This week Australian music lost another much-loved figure. Guitarist & singer/songwriter Spencer P. Jones featured prominently in the Johnnys and the Beasts of Bourbon. He also served time playing sideman to both Paul Kelly and Renee Geyer, and built an acclaimed body of work under his own name. Spencer passed away on Tuesday at the age of 62, having been diagnosed with inoperable liver cancer earlier in the year. We look at his career and his influence, and remember Spencer with some of his much-loved songs.
His was hardly a household name, but Spencer P Jones was a respected figure in Australian music and his influence runs deep. Best known as a guitarist in the Tex Perkins-fronted grunge-blues supergroup the Beasts of Bourbon, Spencer’s long career on the fringes incorporated stints as bandleader, solo artist and sideman. Spencer was a straight down the line rock’n’roller whose own music never really strayed too far from a Rolling Stones/Neil Young-templated style of rootsy, dirty and lyrical rock. A genuine lover of music with a deep sense of its history, he knew that the rock’n’roll he loved was a broad church, and as a collaborator, he had something that a disparate range of musicians wanted. Spencer was as adept at fitting into Rowland S. Howard’s chaotic post-Birthday Party group These Immortal Souls as he was playing refined lead for Renee Geyer.
Spencer was born and bred in New Zealand but came to Australia in 1976. He made his first record, a single, in 1979 with Melbourne band the Cuban Heels, through whom he became acquainted with fellow inner-city pub denizens Paul Kelly & The Dots. He co-fronted the Heels with another future Kelly guitarist, Steve Connolly, and wrote and sung one side of the record, the brooding and melodic “Fast Living Friend”. Involvement in a quick succession of bands followed, including the comedic North 2 Alaskans and the garage Olympic Sideburns, before he found himself in Sydney, signing on with cowboy punk rockers the Johnnys in 1983. The Johnnys were fronted by former Hoodoo Guru Rod Radalj, but Roddy soon departed, leaving Spence to take over the reins. The band recorded two Ross Wilson-produced albums for Mushroom, which have stood the test of time and hold some great tunes. None better than the fabulous “Bleeding Heart”, which the band co-wrote with Spencer’s buddy Paul Kelly.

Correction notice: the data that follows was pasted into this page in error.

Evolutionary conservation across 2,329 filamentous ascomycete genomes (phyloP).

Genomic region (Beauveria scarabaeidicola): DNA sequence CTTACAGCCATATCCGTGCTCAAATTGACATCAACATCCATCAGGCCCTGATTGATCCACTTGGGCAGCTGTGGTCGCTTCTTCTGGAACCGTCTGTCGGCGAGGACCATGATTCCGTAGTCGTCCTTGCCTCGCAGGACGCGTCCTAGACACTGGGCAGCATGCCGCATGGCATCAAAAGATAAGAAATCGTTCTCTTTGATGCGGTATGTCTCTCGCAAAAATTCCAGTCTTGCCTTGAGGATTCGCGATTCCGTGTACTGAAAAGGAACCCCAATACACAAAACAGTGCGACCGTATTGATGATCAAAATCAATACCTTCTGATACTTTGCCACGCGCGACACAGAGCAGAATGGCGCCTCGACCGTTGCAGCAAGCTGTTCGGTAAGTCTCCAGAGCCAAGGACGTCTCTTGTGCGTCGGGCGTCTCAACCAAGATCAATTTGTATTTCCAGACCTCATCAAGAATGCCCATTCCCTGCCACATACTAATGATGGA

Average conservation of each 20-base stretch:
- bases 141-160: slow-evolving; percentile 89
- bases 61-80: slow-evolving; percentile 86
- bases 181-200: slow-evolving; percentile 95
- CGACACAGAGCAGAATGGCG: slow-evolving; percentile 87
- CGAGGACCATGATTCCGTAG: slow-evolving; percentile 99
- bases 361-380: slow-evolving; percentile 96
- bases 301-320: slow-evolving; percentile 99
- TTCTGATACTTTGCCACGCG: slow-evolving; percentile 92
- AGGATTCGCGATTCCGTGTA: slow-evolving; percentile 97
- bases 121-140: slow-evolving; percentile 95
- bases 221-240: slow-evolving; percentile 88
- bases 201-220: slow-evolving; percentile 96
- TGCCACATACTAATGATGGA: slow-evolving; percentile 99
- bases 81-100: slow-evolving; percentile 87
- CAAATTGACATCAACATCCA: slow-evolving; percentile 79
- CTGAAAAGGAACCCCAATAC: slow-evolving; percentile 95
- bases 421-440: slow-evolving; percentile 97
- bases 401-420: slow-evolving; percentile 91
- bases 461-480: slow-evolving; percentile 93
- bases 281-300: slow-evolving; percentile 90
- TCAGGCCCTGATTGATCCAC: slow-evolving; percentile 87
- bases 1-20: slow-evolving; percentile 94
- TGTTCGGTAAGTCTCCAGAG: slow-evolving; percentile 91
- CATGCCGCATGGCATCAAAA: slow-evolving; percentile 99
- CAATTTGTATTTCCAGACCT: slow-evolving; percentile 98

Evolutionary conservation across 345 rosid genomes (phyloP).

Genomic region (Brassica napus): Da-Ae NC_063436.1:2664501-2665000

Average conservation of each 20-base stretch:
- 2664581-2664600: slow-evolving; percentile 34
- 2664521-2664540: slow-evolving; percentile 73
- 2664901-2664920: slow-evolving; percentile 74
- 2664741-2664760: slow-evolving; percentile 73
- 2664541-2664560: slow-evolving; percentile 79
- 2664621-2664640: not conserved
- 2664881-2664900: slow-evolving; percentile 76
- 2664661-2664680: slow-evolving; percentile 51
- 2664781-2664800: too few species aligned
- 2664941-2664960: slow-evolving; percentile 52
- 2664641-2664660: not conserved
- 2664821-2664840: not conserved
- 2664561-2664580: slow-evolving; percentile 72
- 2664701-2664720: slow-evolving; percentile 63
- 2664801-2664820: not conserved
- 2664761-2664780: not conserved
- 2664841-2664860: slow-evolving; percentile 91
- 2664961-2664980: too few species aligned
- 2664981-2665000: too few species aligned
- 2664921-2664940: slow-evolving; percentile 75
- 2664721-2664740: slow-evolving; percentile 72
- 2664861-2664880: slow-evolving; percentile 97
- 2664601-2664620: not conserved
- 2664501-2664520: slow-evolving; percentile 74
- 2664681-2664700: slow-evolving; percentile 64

In addition to Ross Wilson and Paul Kelly, another high profile Johnnys fan was no less a figure than Neil Young, who watched the band’s sets from the side of stage when they supported him on his 1985 Australian tour. Neil was apparently enamored with the guitar sounds. TV’s Donnie Sutherland was also a supporter and the band were regular guests on Sounds.
Another Johnnys favourite was the laconic country number “The Day Marty Robbins Died”, which Spencer co-wrote with a young Tex Perkins. The song had originally appeared on the Beasts of Bourbons’ The Axeman’s Jazz album, which also featured the rocking Jones/Perkin co-write “Evil Ruby”. The Beasts were a Sydney inner-city supergroup, which Spencer formed with Perkins, Kim Salmon and Boris Sujdovic from the Scientists and original Hoodoo Gurus drummer James Baker. They were only a part time outfit but had a huge impact on alternative circles throughout the ‘80s and into the ‘90s, and really established Spencer as a figure of significance. The Beasts came to have a strong influence on various underground rock scenes internationally; talk to key players in New York, London or Seattle and they’ll all tell you they love Spencer.